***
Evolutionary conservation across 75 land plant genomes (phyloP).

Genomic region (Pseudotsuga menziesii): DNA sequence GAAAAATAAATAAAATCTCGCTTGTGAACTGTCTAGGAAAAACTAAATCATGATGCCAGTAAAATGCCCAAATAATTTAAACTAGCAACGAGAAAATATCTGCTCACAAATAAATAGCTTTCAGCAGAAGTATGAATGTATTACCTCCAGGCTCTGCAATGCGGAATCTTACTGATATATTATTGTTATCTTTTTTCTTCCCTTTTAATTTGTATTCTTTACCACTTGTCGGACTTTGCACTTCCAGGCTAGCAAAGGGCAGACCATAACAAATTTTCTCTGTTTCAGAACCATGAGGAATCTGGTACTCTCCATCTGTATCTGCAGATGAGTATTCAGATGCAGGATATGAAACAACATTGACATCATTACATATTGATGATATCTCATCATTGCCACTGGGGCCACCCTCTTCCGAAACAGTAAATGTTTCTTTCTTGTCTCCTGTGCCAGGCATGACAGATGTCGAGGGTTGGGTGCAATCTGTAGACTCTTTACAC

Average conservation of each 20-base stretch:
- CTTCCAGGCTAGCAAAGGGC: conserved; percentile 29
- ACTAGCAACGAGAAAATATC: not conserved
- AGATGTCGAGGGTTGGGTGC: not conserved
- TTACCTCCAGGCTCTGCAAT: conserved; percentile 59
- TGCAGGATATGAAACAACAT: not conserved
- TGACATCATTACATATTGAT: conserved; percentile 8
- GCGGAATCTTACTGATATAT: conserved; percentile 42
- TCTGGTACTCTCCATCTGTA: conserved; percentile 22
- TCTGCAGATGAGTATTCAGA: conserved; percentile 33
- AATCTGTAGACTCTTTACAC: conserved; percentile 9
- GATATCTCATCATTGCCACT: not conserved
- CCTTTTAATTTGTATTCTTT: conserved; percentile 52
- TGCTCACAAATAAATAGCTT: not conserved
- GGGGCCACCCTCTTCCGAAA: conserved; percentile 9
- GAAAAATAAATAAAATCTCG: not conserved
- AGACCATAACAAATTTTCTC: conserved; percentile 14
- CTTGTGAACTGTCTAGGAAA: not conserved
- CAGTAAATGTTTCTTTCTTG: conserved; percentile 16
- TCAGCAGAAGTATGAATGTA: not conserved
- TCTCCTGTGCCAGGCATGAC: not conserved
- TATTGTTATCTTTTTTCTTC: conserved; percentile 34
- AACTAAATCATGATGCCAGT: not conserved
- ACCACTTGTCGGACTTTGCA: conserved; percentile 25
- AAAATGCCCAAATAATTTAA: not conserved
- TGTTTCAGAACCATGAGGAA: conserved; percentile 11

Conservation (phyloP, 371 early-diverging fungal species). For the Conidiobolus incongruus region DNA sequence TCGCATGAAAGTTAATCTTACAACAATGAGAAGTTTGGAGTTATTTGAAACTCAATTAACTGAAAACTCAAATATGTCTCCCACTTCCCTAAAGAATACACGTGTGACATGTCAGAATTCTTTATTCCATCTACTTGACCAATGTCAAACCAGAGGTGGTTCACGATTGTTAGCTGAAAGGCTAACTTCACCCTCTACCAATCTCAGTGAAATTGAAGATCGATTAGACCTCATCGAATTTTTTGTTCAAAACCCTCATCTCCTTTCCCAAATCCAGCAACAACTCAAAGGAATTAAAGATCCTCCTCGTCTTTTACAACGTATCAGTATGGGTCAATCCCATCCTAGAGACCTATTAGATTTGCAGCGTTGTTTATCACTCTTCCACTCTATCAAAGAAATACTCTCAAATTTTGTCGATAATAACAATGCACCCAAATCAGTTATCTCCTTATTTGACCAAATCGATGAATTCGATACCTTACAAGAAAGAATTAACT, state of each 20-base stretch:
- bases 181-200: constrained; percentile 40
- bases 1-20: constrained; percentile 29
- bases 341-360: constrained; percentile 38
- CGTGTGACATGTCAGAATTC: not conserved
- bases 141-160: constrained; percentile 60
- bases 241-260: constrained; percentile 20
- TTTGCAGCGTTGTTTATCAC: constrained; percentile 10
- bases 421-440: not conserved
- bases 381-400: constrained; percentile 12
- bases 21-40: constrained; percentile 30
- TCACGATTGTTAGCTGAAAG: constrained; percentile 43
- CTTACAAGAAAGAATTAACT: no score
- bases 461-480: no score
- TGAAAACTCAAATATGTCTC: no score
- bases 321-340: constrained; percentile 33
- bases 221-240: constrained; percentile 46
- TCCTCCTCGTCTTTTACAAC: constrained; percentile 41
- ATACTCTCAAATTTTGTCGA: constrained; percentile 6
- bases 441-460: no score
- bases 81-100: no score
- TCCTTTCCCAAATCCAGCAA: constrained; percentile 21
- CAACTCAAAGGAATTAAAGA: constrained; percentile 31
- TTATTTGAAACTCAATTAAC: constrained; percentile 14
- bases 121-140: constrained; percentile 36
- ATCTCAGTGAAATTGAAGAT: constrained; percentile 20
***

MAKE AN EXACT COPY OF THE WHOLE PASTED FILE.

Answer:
Evolutionary conservation across 75 land plant genomes (phyloP).

Genomic region (Pseudotsuga menziesii): DNA sequence GAAAAATAAATAAAATCTCGCTTGTGAACTGTCTAGGAAAAACTAAATCATGATGCCAGTAAAATGCCCAAATAATTTAAACTAGCAACGAGAAAATATCTGCTCACAAATAAATAGCTTTCAGCAGAAGTATGAATGTATTACCTCCAGGCTCTGCAATGCGGAATCTTACTGATATATTATTGTTATCTTTTTTCTTCCCTTTTAATTTGTATTCTTTACCACTTGTCGGACTTTGCACTTCCAGGCTAGCAAAGGGCAGACCATAACAAATTTTCTCTGTTTCAGAACCATGAGGAATCTGGTACTCTCCATCTGTATCTGCAGATGAGTATTCAGATGCAGGATATGAAACAACATTGACATCATTACATATTGATGATATCTCATCATTGCCACTGGGGCCACCCTCTTCCGAAACAGTAAATGTTTCTTTCTTGTCTCCTGTGCCAGGCATGACAGATGTCGAGGGTTGGGTGCAATCTGTAGACTCTTTACAC

Average conservation of each 20-base stretch:
- CTTCCAGGCTAGCAAAGGGC: conserved; percentile 29
- ACTAGCAACGAGAAAATATC: not conserved
- AGATGTCGAGGGTTGGGTGC: not conserved
- TTACCTCCAGGCTCTGCAAT: conserved; percentile 59
- TGCAGGATATGAAACAACAT: not conserved
- TGACATCATTACATATTGAT: conserved; percentile 8
- GCGGAATCTTACTGATATAT: conserved; percentile 42
- TCTGGTACTCTCCATCTGTA: conserved; percentile 22
- TCTGCAGATGAGTATTCAGA: conserved; percentile 33
- AATCTGTAGACTCTTTACAC: conserved; percentile 9
- GATATCTCATCATTGCCACT: not conserved
- CCTTTTAATTTGTATTCTTT: conserved; percentile 52
- TGCTCACAAATAAATAGCTT: not conserved
- GGGGCCACCCTCTTCCGAAA: conserved; percentile 9
- GAAAAATAAATAAAATCTCG: not conserved
- AGACCATAACAAATTTTCTC: conserved; percentile 14
- CTTGTGAACTGTCTAGGAAA: not conserved
- CAGTAAATGTTTCTTTCTTG: conserved; percentile 16
- TCAGCAGAAGTATGAATGTA: not conserved
- TCTCCTGTGCCAGGCATGAC: not conserved
- TATTGTTATCTTTTTTCTTC: conserved; percentile 34
- AACTAAATCATGATGCCAGT: not conserved
- ACCACTTGTCGGACTTTGCA: conserved; percentile 25
- AAAATGCCCAAATAATTTAA: not conserved
- TGTTTCAGAACCATGAGGAA: conserved; percentile 11

Conservation (phyloP, 371 early-diverging fungal species). For the Conidiobolus incongruus region DNA sequence TCGCATGAAAGTTAATCTTACAACAATGAGAAGTTTGGAGTTATTTGAAACTCAATTAACTGAAAACTCAAATATGTCTCCCACTTCCCTAAAGAATACACGTGTGACATGTCAGAATTCTTTATTCCATCTACTTGACCAATGTCAAACCAGAGGTGGTTCACGATTGTTAGCTGAAAGGCTAACTTCACCCTCTACCAATCTCAGTGAAATTGAAGATCGATTAGACCTCATCGAATTTTTTGTTCAAAACCCTCATCTCCTTTCCCAAATCCAGCAACAACTCAAAGGAATTAAAGATCCTCCTCGTCTTTTACAACGTATCAGTATGGGTCAATCCCATCCTAGAGACCTATTAGATTTGCAGCGTTGTTTATCACTCTTCCACTCTATCAAAGAAATACTCTCAAATTTTGTCGATAATAACAATGCACCCAAATCAGTTATCTCCTTATTTGACCAAATCGATGAATTCGATACCTTACAAGAAAGAATTAACT, state of each 20-base stretch:
- bases 181-200: constrained; percentile 40
- bases 1-20: constrained; percentile 29
- bases 341-360: constrained; percentile 38
- CGTGTGACATGTCAGAATTC: not conserved
- bases 141-160: constrained; percentile 60
- bases 241-260: constrained; percentile 20
- TTTGCAGCGTTGTTTATCAC: constrained; percentile 10
- bases 421-440: not conserved
- bases 381-400: constrained; percentile 12
- bases 21-40: constrained; percentile 30
- TCACGATTGTTAGCTGAAAG: constrained; percentile 43
- CTTACAAGAAAGAATTAACT: no score
- bases 461-480: no score
- TGAAAACTCAAATATGTCTC: no score
- bases 321-340: constrained; percentile 33
- bases 221-240: constrained; percentile 46
- TCCTCCTCGTCTTTTACAAC: constrained; percentile 41
- ATACTCTCAAATTTTGTCGA: constrained; percentile 6
- bases 441-460: no score
- bases 81-100: no score
- TCCTTTCCCAAATCCAGCAA: constrained; percentile 21
- CAACTCAAAGGAATTAAAGA: constrained; percentile 31
- TTATTTGAAACTCAATTAAC: constrained; percentile 14
- bases 121-140: constrained; percentile 36
- ATCTCAGTGAAATTGAAGAT: constrained; percentile 20